TRIES that weathered the global economic crisis with their financial systems relatively unscathed are being shortsighted by opposing a global bank levy, the IMF’s chief said this weekend.
International Monetary Fund managing director Dominique Strauss-Kahn suggested a bank tax would be helpful in preparing for crises that could strike anywhere and indirectly criticised countries that might think they would never feel the brunt of a downturn.
“The countries... which are likely to implement (a bank tax) are the ones having had problems in the banking sector,” Strauss-Kahn said. “The others say, ‘We didn’t have a problem so we’re immune’.”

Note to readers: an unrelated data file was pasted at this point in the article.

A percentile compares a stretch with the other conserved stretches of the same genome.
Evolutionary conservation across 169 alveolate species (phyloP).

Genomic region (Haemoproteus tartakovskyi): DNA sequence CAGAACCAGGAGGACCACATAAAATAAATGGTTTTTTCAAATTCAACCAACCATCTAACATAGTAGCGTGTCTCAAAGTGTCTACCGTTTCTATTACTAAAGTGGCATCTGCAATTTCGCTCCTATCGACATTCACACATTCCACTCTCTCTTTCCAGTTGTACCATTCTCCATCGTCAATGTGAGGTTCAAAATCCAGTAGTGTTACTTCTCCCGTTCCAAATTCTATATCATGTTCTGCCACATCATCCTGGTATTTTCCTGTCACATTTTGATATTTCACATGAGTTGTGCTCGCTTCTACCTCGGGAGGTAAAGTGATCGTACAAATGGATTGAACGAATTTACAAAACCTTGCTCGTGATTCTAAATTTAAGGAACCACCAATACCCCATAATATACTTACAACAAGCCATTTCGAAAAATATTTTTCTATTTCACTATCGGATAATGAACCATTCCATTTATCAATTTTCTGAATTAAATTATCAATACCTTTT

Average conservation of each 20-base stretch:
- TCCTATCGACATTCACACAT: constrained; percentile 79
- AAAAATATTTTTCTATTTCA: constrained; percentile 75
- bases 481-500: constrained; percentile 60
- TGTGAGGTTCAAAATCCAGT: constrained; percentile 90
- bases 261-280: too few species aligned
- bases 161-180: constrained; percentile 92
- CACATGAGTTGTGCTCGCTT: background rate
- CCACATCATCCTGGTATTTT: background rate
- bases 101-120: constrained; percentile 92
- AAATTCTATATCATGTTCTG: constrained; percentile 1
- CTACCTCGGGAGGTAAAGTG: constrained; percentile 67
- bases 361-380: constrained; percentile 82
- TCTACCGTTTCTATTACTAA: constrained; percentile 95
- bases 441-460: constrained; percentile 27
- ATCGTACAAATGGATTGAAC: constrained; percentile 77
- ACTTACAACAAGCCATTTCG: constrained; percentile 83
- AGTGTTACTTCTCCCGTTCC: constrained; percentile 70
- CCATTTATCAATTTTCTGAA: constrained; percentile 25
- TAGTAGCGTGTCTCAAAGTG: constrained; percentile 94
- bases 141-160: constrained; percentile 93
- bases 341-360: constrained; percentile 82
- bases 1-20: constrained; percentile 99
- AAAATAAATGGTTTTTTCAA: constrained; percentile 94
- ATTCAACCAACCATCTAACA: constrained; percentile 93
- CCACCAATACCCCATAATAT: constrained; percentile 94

“Maybe it’s a bit shortsighted,” he added, without naming any countries. Canada has taken a lead role in rallying opposition to a tax on banks.
The possibility of setting some kind of levy on banks split G20 finance ministers at a meeting on Friday and carried on into the subsequent IMF gathering. The Institute of International Finance, which represents 390 firms worldwide, wrote to G20 finance ministers after the meeting to outline the case against a tax.